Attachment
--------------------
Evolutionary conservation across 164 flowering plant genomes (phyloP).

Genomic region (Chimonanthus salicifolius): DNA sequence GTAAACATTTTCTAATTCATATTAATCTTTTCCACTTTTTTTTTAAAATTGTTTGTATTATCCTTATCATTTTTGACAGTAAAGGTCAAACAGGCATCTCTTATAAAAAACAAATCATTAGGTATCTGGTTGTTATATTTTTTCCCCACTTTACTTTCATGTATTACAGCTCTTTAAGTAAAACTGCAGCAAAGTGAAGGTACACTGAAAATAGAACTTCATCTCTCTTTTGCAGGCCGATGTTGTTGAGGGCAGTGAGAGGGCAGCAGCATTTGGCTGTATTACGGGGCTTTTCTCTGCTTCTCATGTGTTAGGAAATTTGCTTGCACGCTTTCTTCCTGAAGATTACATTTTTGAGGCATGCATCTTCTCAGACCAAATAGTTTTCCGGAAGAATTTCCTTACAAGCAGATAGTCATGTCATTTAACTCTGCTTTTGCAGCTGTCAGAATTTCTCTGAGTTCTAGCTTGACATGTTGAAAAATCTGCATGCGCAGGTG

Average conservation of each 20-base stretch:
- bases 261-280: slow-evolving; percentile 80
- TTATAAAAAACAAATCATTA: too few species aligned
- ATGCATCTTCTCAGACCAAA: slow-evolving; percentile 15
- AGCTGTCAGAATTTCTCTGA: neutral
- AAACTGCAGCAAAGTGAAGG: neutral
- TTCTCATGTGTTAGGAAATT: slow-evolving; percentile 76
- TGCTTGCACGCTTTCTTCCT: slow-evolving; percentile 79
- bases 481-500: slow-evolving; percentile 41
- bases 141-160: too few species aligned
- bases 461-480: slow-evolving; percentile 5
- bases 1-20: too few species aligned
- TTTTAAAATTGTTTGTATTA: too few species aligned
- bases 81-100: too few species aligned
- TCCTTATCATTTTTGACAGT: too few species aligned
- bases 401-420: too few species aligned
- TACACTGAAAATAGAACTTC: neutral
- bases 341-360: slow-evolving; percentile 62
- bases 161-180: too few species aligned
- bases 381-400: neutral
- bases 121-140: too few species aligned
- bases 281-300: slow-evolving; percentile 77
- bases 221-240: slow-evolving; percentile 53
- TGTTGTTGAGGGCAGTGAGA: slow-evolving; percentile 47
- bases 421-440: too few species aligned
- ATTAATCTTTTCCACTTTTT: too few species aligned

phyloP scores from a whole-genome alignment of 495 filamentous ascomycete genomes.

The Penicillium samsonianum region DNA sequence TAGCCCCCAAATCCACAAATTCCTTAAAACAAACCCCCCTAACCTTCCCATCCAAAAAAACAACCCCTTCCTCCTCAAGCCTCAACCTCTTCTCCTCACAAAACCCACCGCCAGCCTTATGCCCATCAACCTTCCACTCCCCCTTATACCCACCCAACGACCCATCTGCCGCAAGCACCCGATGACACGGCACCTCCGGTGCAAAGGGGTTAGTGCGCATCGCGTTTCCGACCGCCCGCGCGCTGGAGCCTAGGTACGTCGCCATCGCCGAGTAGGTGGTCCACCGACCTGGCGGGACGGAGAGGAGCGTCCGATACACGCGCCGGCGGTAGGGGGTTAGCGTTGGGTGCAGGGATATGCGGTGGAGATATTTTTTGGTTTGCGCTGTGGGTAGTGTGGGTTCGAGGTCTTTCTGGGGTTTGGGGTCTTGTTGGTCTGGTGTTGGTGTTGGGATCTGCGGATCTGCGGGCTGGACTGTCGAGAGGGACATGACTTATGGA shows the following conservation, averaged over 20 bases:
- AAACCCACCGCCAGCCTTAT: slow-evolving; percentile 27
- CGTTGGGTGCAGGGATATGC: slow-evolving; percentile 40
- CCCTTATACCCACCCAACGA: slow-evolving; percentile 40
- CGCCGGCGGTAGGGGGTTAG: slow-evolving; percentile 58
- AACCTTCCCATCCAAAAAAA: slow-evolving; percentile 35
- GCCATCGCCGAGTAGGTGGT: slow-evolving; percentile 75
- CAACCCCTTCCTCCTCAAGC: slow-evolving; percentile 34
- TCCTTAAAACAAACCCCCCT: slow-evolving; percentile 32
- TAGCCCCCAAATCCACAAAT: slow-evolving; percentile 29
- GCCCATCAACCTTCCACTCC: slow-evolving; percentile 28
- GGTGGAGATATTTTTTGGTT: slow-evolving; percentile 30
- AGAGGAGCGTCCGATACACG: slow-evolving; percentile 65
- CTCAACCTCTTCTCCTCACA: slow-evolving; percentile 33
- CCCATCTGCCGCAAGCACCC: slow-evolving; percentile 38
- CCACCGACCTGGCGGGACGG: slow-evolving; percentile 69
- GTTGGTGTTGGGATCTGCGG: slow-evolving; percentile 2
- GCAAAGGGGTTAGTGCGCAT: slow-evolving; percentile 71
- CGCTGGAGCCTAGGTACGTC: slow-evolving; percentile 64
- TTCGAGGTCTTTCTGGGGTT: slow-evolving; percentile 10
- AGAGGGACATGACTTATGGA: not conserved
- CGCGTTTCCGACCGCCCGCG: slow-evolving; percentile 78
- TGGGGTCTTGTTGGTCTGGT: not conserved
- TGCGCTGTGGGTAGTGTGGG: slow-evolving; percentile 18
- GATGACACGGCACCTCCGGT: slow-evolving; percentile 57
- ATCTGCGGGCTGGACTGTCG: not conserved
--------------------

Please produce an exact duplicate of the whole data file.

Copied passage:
Evolutionary conservation across 164 flowering plant genomes (phyloP).

Genomic region (Chimonanthus salicifolius): DNA sequence GTAAACATTTTCTAATTCATATTAATCTTTTCCACTTTTTTTTTAAAATTGTTTGTATTATCCTTATCATTTTTGACAGTAAAGGTCAAACAGGCATCTCTTATAAAAAACAAATCATTAGGTATCTGGTTGTTATATTTTTTCCCCACTTTACTTTCATGTATTACAGCTCTTTAAGTAAAACTGCAGCAAAGTGAAGGTACACTGAAAATAGAACTTCATCTCTCTTTTGCAGGCCGATGTTGTTGAGGGCAGTGAGAGGGCAGCAGCATTTGGCTGTATTACGGGGCTTTTCTCTGCTTCTCATGTGTTAGGAAATTTGCTTGCACGCTTTCTTCCTGAAGATTACATTTTTGAGGCATGCATCTTCTCAGACCAAATAGTTTTCCGGAAGAATTTCCTTACAAGCAGATAGTCATGTCATTTAACTCTGCTTTTGCAGCTGTCAGAATTTCTCTGAGTTCTAGCTTGACATGTTGAAAAATCTGCATGCGCAGGTG

Average conservation of each 20-base stretch:
- bases 261-280: slow-evolving; percentile 80
- TTATAAAAAACAAATCATTA: too few species aligned
- ATGCATCTTCTCAGACCAAA: slow-evolving; percentile 15
- AGCTGTCAGAATTTCTCTGA: neutral
- AAACTGCAGCAAAGTGAAGG: neutral
- TTCTCATGTGTTAGGAAATT: slow-evolving; percentile 76
- TGCTTGCACGCTTTCTTCCT: slow-evolving; percentile 79
- bases 481-500: slow-evolving; percentile 41
- bases 141-160: too few species aligned
- bases 461-480: slow-evolving; percentile 5
- bases 1-20: too few species aligned
- TTTTAAAATTGTTTGTATTA: too few species aligned
- bases 81-100: too few species aligned
- TCCTTATCATTTTTGACAGT: too few species aligned
- bases 401-420: too few species aligned
- TACACTGAAAATAGAACTTC: neutral
- bases 341-360: slow-evolving; percentile 62
- bases 161-180: too few species aligned
- bases 381-400: neutral
- bases 121-140: too few species aligned
- bases 281-300: slow-evolving; percentile 77
- bases 221-240: slow-evolving; percentile 53
- TGTTGTTGAGGGCAGTGAGA: slow-evolving; percentile 47
- bases 421-440: too few species aligned
- ATTAATCTTTTCCACTTTTT: too few species aligned

phyloP scores from a whole-genome alignment of 495 filamentous ascomycete genomes.

The Penicillium samsonianum region DNA sequence TAGCCCCCAAATCCACAAATTCCTTAAAACAAACCCCCCTAACCTTCCCATCCAAAAAAACAACCCCTTCCTCCTCAAGCCTCAACCTCTTCTCCTCACAAAACCCACCGCCAGCCTTATGCCCATCAACCTTCCACTCCCCCTTATACCCACCCAACGACCCATCTGCCGCAAGCACCCGATGACACGGCACCTCCGGTGCAAAGGGGTTAGTGCGCATCGCGTTTCCGACCGCCCGCGCGCTGGAGCCTAGGTACGTCGCCATCGCCGAGTAGGTGGTCCACCGACCTGGCGGGACGGAGAGGAGCGTCCGATACACGCGCCGGCGGTAGGGGGTTAGCGTTGGGTGCAGGGATATGCGGTGGAGATATTTTTTGGTTTGCGCTGTGGGTAGTGTGGGTTCGAGGTCTTTCTGGGGTTTGGGGTCTTGTTGGTCTGGTGTTGGTGTTGGGATCTGCGGATCTGCGGGCTGGACTGTCGAGAGGGACATGACTTATGGA shows the following conservation, averaged over 20 bases:
- AAACCCACCGCCAGCCTTAT: slow-evolving; percentile 27
- CGTTGGGTGCAGGGATATGC: slow-evolving; percentile 40
- CCCTTATACCCACCCAACGA: slow-evolving; percentile 40
- CGCCGGCGGTAGGGGGTTAG: slow-evolving; percentile 58
- AACCTTCCCATCCAAAAAAA: slow-evolving; percentile 35
- GCCATCGCCGAGTAGGTGGT: slow-evolving; percentile 75
- CAACCCCTTCCTCCTCAAGC: slow-evolving; percentile 34
- TCCTTAAAACAAACCCCCCT: slow-evolving; percentile 32
- TAGCCCCCAAATCCACAAAT: slow-evolving; percentile 29
- GCCCATCAACCTTCCACTCC: slow-evolving; percentile 28
- GGTGGAGATATTTTTTGGTT: slow-evolving; percentile 30
- AGAGGAGCGTCCGATACACG: slow-evolving; percentile 65
- CTCAACCTCTTCTCCTCACA: slow-evolving; percentile 33
- CCCATCTGCCGCAAGCACCC: slow-evolving; percentile 38
- CCACCGACCTGGCGGGACGG: slow-evolving; percentile 69
- GTTGGTGTTGGGATCTGCGG: slow-evolving; percentile 2
- GCAAAGGGGTTAGTGCGCAT: slow-evolving; percentile 71
- CGCTGGAGCCTAGGTACGTC: slow-evolving; percentile 64
- TTCGAGGTCTTTCTGGGGTT: slow-evolving; percentile 10
- AGAGGGACATGACTTATGGA: not conserved
- CGCGTTTCCGACCGCCCGCG: slow-evolving; percentile 78
- TGGGGTCTTGTTGGTCTGGT: not conserved
- TGCGCTGTGGGTAGTGTGGG: slow-evolving; percentile 18
- GATGACACGGCACCTCCGGT: slow-evolving; percentile 57
- ATCTGCGGGCTGGACTGTCG: not conserved